She is arguably the most powerful woman in the world today, perhaps one of the most powerful women in history. She is the political leader of the world’s largest democracy, soon to be the largest country in terms of population. Yet she has been recently hospitalized for a serious illness abroad, and we don’t know what the illness is or how sick she may be. Sonia Gandhi is India’s most Catholic sovereign.
In early August, the Congress Party of India, which has ruled the country for almost its entire history since the end of the British Raj, announced that Mrs. Gandhi, the party leader, was abroad for health reasons. The illness was not revealed. She returned a month later, and no more details were provided on her status or why she had sought treatment overseas. She resumed her duties as party leader and the de facto boss of India today. She has made very few public appearances, but when she has been photographed she has looked agile and fit.
Prime Minister Manmohan Singh, we are told, does know what ails his boss, but very few other Indian officials are in the know. Gandhi guards her privacy carefully. What is most astounding is that the Indian press, among the most vibrant in the world, has chosen collectively to give her space.
Gandhi is without question the power behind the throne. She has led the party as its president since 1998 and engineered its surprise electoral victory in 2004 and its even more stunning victory in 2008. She is also chairman of the ruling coalition. India’s economy has grown on her watch, modest reforms have been introduced and the civilian nuclear-power agreement concluded and signed with America. Relations with rival Pakistan have modestly improved despite the November 2008 terror attack on Mumbai, the worst terrorist incident in the world since 9/11. Sonia probably deserves the bulk of the credit for holding back from a military response to the attack and giving diplomacy a chance.
She was born Eduige Antonia Albina Maino in the province of Veneto in Italy on December 9. 1946, and she grew up in a modest village in the Piedmont near Torino. Her father was a Mussolini supporter who had fought with the Italian army on the eastern front with the Nazis in World War II. She remains a Catholic but celebrates Hindu festivals and traditions. In 1965, she met her future husband in Cambridge, England, where she was studying English and he was enrolled at university. She was waiting on tables in a Greek restaurant when love struck. By all accounts it was a romance. Rajiv and Sonia had a son and a daughter. He became prime minister in 1984 after his mother, Indira Gandhi, was assassinated by her Sikh bodyguards. He was assassinated in 1989 by a female Tamil terrorist.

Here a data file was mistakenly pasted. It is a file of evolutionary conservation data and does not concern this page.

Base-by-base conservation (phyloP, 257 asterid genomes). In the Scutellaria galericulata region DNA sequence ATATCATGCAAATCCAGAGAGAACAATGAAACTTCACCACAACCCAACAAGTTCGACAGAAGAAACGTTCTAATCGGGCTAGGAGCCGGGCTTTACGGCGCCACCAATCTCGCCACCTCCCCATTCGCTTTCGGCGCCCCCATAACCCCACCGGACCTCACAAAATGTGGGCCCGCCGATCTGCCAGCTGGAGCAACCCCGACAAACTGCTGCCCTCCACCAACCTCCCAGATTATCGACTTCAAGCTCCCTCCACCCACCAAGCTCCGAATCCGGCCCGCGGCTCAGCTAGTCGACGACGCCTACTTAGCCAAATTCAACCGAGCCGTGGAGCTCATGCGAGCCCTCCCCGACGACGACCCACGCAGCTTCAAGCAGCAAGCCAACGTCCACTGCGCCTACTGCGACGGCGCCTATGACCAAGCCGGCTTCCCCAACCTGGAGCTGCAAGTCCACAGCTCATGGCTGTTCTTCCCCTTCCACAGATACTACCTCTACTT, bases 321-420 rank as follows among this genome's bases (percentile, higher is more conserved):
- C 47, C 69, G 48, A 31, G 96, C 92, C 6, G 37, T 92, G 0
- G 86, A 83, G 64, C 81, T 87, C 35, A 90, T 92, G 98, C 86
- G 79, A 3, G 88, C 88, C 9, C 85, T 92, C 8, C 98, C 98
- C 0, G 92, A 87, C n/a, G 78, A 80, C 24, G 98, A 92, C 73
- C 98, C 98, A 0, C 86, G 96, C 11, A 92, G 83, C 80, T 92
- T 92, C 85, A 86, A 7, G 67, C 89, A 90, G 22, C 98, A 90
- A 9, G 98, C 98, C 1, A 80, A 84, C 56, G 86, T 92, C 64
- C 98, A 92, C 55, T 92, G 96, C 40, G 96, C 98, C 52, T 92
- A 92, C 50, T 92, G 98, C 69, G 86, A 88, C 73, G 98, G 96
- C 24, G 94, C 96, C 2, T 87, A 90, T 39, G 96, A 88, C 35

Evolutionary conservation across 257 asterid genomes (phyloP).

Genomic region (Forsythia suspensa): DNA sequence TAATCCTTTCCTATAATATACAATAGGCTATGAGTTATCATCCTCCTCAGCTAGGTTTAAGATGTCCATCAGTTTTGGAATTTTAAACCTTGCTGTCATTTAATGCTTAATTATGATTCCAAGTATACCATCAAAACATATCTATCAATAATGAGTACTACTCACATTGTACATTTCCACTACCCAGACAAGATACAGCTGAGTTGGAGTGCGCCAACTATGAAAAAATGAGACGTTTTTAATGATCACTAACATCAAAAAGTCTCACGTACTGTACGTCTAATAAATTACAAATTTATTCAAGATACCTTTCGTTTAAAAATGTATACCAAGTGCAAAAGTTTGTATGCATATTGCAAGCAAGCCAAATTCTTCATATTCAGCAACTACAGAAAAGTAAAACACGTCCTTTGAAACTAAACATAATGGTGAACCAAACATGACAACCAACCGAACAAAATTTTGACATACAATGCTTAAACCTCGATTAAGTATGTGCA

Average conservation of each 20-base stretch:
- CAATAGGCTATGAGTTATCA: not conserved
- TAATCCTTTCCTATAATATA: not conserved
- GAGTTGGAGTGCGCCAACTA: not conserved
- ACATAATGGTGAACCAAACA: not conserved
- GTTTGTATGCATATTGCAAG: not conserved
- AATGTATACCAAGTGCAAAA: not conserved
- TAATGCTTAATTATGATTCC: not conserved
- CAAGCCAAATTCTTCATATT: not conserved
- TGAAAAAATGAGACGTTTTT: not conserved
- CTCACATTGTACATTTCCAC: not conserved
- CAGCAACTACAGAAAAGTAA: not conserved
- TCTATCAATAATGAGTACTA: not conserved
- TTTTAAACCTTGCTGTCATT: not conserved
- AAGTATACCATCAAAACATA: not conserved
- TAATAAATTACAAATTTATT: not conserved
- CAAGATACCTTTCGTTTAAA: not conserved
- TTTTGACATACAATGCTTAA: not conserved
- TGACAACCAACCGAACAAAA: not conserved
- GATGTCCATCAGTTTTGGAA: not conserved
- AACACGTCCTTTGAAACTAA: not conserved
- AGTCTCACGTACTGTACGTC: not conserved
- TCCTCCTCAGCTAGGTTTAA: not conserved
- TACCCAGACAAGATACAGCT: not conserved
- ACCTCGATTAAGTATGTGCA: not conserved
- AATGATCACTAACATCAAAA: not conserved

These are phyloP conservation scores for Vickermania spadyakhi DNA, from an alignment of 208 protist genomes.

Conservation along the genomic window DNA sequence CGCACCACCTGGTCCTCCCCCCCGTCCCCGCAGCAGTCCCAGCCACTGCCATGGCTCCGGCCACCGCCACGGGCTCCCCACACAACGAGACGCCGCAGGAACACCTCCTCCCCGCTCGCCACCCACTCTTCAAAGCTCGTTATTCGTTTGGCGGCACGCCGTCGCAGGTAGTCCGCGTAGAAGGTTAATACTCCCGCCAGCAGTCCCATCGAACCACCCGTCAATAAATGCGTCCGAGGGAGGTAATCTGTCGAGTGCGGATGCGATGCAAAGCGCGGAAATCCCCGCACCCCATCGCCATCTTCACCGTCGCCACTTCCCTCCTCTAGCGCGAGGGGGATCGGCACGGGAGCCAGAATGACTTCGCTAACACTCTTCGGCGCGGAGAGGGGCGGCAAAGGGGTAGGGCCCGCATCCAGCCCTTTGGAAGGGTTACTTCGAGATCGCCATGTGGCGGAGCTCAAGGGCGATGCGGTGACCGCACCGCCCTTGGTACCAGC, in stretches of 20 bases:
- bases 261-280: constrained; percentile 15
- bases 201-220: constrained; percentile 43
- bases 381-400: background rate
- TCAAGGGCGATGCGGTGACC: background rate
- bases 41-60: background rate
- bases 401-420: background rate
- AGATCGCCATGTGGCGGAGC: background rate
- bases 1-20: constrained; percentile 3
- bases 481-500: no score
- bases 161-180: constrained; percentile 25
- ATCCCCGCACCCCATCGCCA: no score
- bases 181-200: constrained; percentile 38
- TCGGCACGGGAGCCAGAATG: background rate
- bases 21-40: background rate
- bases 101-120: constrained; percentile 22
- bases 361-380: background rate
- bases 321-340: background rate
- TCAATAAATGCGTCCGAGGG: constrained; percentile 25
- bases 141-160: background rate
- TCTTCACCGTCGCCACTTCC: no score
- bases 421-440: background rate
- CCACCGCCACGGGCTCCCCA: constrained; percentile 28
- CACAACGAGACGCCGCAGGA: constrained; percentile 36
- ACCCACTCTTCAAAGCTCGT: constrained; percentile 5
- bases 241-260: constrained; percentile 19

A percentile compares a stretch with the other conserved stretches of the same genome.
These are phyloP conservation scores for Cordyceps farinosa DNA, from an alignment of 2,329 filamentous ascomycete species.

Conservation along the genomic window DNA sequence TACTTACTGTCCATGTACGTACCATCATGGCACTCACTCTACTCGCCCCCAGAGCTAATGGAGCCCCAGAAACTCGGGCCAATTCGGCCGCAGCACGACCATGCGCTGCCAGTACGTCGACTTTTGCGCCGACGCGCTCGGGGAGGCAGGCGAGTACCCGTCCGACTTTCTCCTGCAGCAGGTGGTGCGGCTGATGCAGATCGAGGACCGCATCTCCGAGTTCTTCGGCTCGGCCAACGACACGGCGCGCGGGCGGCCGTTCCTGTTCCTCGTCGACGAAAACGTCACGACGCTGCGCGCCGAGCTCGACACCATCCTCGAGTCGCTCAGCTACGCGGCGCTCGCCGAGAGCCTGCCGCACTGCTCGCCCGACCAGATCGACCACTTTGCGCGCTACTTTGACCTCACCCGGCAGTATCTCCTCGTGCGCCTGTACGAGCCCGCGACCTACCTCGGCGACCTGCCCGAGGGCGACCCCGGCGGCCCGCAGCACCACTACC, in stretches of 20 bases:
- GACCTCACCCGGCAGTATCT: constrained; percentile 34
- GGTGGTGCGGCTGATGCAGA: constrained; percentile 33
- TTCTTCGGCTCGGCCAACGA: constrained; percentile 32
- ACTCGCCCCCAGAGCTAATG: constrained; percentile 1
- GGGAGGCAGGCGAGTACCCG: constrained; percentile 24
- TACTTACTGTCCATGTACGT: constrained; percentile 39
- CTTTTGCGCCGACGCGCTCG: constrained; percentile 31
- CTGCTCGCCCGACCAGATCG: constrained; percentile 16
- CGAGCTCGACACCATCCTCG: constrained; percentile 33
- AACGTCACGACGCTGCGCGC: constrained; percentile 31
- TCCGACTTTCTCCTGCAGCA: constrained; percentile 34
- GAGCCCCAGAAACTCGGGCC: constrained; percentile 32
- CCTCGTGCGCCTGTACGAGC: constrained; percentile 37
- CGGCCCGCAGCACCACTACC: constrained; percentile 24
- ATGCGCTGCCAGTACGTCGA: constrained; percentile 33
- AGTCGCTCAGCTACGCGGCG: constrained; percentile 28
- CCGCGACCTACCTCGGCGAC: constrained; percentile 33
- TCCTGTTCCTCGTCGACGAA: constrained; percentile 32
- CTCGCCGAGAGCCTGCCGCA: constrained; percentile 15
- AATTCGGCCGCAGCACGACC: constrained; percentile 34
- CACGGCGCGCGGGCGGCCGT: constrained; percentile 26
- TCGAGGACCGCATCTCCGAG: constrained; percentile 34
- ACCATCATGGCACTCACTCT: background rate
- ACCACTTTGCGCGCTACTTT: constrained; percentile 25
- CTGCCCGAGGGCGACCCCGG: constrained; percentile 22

The murders of her mother in law and husband affected Gandhi tremendously. She was very close to Indira, and some suggest she tries now to take on the appearance of her role model. Security has been intense for her since Rajiv’s death. I remember changing cars twice when visiting her bungalow in New Delhi in 1998. Both vehicles were part of her security detachment, but apparently even they were not judged safe enough. At first she was reluctant to take power, but she finally agreed. Now power seems natural to this remarkable woman.
Media speculation has suggested she was treated for cancer in New York in August, but that is not confirmed. She has yet to give an in-depth press interview since returning from her trip, and instead she is focused on her job and her children. Her son Rahul is widely seen as the next Gandhi to take power. It is the most powerful democratically elected dynasty in history. The founder, Nehru, was India’s first prime minister and ruled from 1947 until his death in 1964. His daughter Indira served as PM from 1966 to 1977 and then again from 1980 until her murder in 1984. Her son, Rajiv, was in office for five years. Collectively, the three ruled India for 39 of its first 42 years as an independent state. The Roosevelts and Bushs seem short timers in contrast.
It is all but inconceivable that the American press would give our most powerful politician the privacy that India has afforded Gandhi. Despite the cutthroat nature of the Indian media and its penchant for the sensational, the press has behaved as if it were in an older era. It is refreshing.
Bruce Riedel is a senior fellow in the Saban Center for Middle East Policy at the Brookings Institution. A career CIA officer, he has advised four presidents on Middle East and South Asian issues in the White House on the staff of the NSC. He is author of The Search for Al-Qaeda (Brookings Institution Press, 2008) and the forthcoming Deadly Embrace: Pakistan, America and the Future of the Global Jihad (Brookings Institution Press, 2011).
Image: Agência Brasil